As you're no doubt aware, Netflix is chockablock with pretty much every kind of genre and movie for you to enjoy.
But, as with anything, there's the good stuff and the bad stuff - and that's where we come in. We're plucking gems from the Netflix library in a specific genre. This time around, we're looking at horror.
After all, it is Friday the 13th.
So we're kicking things off with...
'Hush' follows a deaf and mute writer who retreats into the woods to live a solitary life with her cat. She must fight for her life in silence when a masked killer appears at her window. Made on a $1 million budget, it stars Kate Siegel, who Netflix horror fans should recognise from 'The Haunting of Hill House' (same director, by the way, in Mike Flanagan, who Siegel is married to). 'Hush' is one of those high concept, low budget horrors that's done really well.
Blumhouse have developed quite a rep for producing low budget horrors with high returns. One of its more successful series are the 'Insidious' films and another is 'Sinister'. Starring Ethan Hawke - who also is the lead is another of our recommendations, 'The Purge' - it portrays a true-crime who discovers a box of home movies depicting grisly murders in the attic of his new house. Then scary sh** goes down.
It's kind of extraordinary to think that 'Us' is only Jordan Peele's second feature after the groundbreaking horror 'Get Out'. In case you're unfamiliar, 'Us' follows a wife and mother-of-two (Lupita Nyong'o) on holiday with her family in Santa Cruz. The beach vacation turns horrific when a family of doppelgängers begins to terrorise them. Written as well as directed by Peele, 'Us' inspired nationwide discussions as to its many layers and meanings.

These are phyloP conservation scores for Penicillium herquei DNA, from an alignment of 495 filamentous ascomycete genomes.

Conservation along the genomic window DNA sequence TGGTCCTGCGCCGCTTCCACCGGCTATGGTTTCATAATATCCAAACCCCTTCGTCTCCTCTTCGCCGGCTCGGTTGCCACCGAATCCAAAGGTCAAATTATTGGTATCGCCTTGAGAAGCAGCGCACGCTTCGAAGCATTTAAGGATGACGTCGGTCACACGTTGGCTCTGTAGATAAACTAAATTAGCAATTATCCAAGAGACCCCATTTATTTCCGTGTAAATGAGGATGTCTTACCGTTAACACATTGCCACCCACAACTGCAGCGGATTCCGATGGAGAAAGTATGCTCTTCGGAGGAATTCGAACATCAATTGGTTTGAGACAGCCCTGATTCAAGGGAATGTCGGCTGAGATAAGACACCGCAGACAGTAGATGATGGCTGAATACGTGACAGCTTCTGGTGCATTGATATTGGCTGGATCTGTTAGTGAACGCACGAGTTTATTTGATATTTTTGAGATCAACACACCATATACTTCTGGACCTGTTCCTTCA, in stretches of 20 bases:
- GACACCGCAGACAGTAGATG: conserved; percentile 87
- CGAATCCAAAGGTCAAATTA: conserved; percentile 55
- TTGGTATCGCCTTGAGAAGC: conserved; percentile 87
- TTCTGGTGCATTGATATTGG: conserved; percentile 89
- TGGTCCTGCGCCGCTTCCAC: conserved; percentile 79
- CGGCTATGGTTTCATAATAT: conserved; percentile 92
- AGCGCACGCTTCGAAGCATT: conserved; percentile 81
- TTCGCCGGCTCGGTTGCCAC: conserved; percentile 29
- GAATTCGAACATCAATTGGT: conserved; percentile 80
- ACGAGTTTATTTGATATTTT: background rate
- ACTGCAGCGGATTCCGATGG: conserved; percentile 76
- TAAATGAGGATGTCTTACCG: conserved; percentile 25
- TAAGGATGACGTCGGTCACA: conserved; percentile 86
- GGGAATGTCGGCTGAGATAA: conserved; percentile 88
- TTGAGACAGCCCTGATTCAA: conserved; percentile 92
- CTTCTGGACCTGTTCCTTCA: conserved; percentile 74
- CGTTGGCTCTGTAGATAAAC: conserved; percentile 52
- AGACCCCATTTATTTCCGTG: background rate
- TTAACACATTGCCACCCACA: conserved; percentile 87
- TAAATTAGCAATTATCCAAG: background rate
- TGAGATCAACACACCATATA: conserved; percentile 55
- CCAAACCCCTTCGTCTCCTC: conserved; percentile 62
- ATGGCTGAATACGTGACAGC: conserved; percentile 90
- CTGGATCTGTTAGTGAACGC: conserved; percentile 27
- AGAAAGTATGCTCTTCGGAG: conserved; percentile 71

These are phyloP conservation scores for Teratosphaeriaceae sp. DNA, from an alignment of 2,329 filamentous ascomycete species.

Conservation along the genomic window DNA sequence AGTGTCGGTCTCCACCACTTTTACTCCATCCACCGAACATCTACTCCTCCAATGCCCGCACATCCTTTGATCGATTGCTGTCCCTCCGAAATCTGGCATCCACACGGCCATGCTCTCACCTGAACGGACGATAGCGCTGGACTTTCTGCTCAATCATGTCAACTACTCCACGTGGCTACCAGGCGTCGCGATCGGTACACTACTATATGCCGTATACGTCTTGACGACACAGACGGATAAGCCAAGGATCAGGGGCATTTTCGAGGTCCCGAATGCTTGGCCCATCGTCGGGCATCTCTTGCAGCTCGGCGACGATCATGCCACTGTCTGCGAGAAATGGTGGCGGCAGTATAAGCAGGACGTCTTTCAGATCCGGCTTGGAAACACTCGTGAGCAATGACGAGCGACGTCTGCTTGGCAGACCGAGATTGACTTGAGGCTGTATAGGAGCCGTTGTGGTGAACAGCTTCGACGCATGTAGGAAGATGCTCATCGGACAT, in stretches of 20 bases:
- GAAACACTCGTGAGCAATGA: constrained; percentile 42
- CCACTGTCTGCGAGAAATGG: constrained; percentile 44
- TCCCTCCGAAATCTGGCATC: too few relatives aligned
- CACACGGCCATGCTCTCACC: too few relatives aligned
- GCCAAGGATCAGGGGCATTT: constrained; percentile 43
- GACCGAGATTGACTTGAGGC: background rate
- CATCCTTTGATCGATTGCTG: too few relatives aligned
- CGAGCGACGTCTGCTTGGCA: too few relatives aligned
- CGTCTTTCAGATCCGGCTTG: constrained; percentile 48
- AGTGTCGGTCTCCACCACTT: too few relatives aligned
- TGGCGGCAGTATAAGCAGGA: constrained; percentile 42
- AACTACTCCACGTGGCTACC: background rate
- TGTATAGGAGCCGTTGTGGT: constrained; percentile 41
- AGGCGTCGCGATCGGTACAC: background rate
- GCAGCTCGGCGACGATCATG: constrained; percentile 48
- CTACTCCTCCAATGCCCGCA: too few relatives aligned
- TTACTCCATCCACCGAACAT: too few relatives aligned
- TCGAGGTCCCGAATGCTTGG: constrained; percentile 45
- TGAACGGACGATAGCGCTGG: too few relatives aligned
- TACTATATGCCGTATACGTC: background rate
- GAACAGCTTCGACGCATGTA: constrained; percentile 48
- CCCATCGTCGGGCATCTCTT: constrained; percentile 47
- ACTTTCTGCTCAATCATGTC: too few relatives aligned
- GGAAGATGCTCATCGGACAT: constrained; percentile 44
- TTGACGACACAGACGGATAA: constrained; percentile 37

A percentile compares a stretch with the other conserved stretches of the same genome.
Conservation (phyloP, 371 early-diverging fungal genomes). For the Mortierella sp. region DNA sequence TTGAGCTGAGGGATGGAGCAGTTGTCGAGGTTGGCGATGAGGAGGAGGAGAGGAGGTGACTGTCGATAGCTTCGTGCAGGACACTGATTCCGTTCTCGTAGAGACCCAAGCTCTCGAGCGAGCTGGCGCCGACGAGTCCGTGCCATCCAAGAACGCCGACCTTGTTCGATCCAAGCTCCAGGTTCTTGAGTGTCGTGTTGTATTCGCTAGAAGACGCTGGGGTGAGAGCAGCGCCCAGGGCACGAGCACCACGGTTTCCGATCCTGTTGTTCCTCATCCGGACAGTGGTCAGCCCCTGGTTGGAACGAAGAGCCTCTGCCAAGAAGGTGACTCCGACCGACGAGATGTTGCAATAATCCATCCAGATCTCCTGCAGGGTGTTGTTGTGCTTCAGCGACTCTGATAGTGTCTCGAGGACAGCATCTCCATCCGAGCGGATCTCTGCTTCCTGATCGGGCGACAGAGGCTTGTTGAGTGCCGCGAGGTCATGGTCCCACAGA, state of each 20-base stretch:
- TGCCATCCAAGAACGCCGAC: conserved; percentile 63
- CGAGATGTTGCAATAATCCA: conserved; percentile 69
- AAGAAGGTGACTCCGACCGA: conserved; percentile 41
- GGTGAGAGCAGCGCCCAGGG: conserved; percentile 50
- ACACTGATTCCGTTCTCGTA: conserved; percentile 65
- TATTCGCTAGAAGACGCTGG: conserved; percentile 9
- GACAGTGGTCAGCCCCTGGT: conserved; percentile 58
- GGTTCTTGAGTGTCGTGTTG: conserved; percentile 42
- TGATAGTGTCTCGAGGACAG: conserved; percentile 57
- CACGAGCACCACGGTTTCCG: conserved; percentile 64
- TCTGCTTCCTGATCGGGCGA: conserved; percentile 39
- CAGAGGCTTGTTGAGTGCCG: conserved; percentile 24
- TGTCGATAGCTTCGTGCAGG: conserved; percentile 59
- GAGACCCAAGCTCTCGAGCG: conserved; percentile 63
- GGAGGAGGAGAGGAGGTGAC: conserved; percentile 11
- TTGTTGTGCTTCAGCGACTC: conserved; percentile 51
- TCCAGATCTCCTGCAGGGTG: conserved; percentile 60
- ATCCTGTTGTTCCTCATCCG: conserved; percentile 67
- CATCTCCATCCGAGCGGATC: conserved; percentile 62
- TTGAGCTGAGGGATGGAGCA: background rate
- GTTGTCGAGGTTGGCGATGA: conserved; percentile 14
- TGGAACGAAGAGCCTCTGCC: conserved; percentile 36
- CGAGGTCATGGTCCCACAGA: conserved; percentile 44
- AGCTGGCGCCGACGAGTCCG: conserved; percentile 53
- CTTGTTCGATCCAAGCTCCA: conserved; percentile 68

Not only a brilliant horror but just a brilliant movie in and of itself. From the twisted mind of Ari Aster, is one of 2018's most warped movies, starring Toni Collette and Gabriel Byrne, and one of production company A24's most profitable creations. When the matriarch of the Graham family passes away, her daughter Annie (Collette) and her family (Byrne, Milly Shapiro and Alex Wolff) begins to unravel cryptic and increasingly terrifying secrets about their ancestry. If you feel like a double bill from the director, 'Midsommar' is also on Netflix now.
‘Veronica’ has gotten much praise for its scare factor, even being deemed ‘the scariest horror film ever’ by one critic. Set in early 90s Madrid, it relates the tale of its titular character, played by Sandra Escacena in her on-screen debut, who has to raise her younger siblings as her mother is always working and her father has died. She happens upon a ouija board during a solar eclipse and decides to mess about with it with her friends. The film is supposedly based on a true story taken from Madrid's police files.
'Gerald's Game' is a truly haunting horror that gets stuck in your head for days after watching it. Based on a Stephen King novel, it stars Carla Gugino and Bruce Greenwood as a married couple whose trip away to a remote lake house goes horribly wrong. Directed by Mike Flanagan (also the man behind 'The Haunting of Hill House' and the aforementioned 'Hush'), it's powerful but dark and graphic. The scariest parts are not what you'd expect.
The Cabin in the Woods